Kerry James Marshall Great America

Kerry James Marshall’s Painting Great America Acquired by National Gallery of Art

Kerry James Marshall, Great America, 1994. Acrylic and collage on canvas. National Gallery of Art, Washington, Gift of the Collectors Committee, 2011.

WASHINGTON, DC.- At its annual meeting in April, the Collectors Committee of the National Gallery of Art made possible the acquisition of Great America (1994) by Kerry James Marshall (b. 1955). Now on view in the East Building’s Concourse galleries, it is the Gallery’s first painting by this major midcareer artist. Marshall, a devoted student of the human figure and the history of art, draws upon the experience of African Americans to create imposing, contemporary history paintings.

“This year, the Collectors Committee’s selections included this powerful painting by Kerry James Marshall, bringing the Gallery an important work by a significant American artist,” said Earl A. Powell III, director, National Gallery of Art. “We are very grateful to the Collectors Committee, which enables the Gallery to enhance its holdings of contemporary art.”

Great America
Marshall’s mature career can be dated to 1980, when, inspired by the opening lines of Ralph Ellison’s Invisible Man, he developed his signature motif of a dark, near-silhouetted figure in A Portrait of the Artist as His Former Self. Refusing both negative and positive stereotypes of black people, Marshall’s figures of “extreme blackness” operate, he explains, “right on the borderline,” forcing the viewer to find nuance and articulation within only apparently black forms. This strategy has been influential for younger artists, including Kara Walker and Glenn Ligon.

Great America is contemporaneous with Marshall’s well-known Garden Project (1994–1995), a series of paintings based on housing projects with “gardens” in their names, such as Nickerson Gardens in Watts, where he grew up. In those works, Marshall sought to convey the dignity and complexity of lives set within difficult circumstances. In Great America he re-imagines a boat ride through the haunted tunnel of an amusement park as the Middle Passage of slaves from Africa to the New World. What might in other hands be a work of heavy irony becomes instead a delicate interweaving of the histories of painting and race. The painting, which is stretched directly onto the wall, creates a screen or backdrop onto which viewers project their own associations triggered by the diaphanous yet powerful imagery.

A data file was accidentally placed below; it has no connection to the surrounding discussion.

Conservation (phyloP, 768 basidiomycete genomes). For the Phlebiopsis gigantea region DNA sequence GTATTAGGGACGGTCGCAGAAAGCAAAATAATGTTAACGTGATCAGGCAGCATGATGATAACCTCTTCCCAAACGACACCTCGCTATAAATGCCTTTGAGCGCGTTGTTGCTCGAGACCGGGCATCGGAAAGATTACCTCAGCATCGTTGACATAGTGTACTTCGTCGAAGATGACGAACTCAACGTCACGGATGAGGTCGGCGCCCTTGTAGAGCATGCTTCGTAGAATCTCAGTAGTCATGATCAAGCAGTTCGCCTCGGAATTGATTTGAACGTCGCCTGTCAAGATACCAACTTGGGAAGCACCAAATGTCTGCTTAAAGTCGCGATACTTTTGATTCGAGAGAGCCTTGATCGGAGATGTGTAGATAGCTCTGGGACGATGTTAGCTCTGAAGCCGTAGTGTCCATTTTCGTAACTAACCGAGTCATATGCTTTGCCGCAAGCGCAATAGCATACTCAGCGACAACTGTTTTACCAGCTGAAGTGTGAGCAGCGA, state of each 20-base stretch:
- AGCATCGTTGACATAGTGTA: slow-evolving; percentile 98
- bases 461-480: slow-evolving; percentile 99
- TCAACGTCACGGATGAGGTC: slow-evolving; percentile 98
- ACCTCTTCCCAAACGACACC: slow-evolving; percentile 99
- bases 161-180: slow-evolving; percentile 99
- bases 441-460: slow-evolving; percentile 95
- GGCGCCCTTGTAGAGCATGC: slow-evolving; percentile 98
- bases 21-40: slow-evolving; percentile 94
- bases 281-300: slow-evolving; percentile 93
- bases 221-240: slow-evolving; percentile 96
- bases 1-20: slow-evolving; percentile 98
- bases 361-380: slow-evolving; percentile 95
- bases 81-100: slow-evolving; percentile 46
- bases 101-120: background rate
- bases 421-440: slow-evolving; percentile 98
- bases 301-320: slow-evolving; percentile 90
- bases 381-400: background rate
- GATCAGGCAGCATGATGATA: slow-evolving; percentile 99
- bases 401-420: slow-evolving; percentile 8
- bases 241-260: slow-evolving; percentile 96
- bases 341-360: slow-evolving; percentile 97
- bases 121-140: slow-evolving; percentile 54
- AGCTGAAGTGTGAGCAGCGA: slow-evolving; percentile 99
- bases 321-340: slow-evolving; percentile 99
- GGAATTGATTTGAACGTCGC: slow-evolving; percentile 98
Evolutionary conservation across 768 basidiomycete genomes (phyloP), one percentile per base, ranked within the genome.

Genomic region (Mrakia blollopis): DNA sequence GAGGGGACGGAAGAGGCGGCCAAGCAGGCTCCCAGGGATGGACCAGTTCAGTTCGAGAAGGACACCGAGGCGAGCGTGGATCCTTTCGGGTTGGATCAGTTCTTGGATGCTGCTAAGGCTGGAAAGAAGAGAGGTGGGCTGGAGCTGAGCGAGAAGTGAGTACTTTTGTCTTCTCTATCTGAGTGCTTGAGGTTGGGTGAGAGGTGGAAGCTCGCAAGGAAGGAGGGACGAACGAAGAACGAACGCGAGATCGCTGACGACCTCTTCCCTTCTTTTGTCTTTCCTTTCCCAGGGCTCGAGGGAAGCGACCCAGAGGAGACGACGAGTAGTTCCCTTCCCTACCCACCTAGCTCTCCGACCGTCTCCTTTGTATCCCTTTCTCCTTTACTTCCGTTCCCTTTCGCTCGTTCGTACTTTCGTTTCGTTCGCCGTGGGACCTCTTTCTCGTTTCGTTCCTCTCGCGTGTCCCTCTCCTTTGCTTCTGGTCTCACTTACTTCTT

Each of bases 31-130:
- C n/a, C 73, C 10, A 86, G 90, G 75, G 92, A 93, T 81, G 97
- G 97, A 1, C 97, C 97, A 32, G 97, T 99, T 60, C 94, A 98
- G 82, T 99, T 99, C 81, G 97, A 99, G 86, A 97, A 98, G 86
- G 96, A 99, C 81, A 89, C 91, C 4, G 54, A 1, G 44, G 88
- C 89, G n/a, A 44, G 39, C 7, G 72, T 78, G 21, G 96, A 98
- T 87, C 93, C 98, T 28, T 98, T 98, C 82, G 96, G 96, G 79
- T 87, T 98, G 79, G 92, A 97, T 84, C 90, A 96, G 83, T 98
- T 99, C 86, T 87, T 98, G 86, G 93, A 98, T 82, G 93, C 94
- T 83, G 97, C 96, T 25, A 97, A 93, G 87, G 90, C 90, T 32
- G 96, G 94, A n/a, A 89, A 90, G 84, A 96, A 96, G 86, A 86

Collecting Art by African Americans
The acquisition of Great America represents both a significant departure and a natural extension in the Gallery’s collection of works by African American artists: while the Gallery has important works from earlier eras in various media, Marshall’s work is the first truly contemporary painting to enter this collection. It joins works on paper by other African American artists of his generation, including Lorna Simpson (b. 1960), Fred Wilson (b. 1954), and Willie Cole (b. 1955). All of these artists share an interest in commenting on the African American experience through the integration of text with image.

Looking back a generation, the Gallery has important works by Sam Gilliam (b. 1933), Barkley Hendricks (b. 1945), Howardeena Pindell (b. 1943), Martin Puryear (b. 1941), and Bob Thompson (b. 1937). Alma Thomas (1891–1978) can also be placed in this artistic generation, owing to her late flowering. All of these works focus on color and abstraction, and come from a period when many African American artists were working in the mainstream, often without broaching the subject and experience of race.

Finally, the Gallery’s collection includes work by such monumental earlier figures as Romare Bearden (1911–1988), Jacob Lawrence (1917–2000), Norman Lewis (1909–1979), and James Wells (1902–1993). Charles White (1918–1979), who was Marshall’s teacher and friend at the Otis Art Institute in Los Angeles, is also represented.

“Taken together, this rich array of works represents the variety of approaches, from abstract to figurative, from expressive to documentary, pursued by African American artists throughout the 20th century,” noted Harry Cooper, curator of modern and contemporary art. “The Gallery still has much to do in building its collection to tell this story, but the foundation is surprisingly strong.”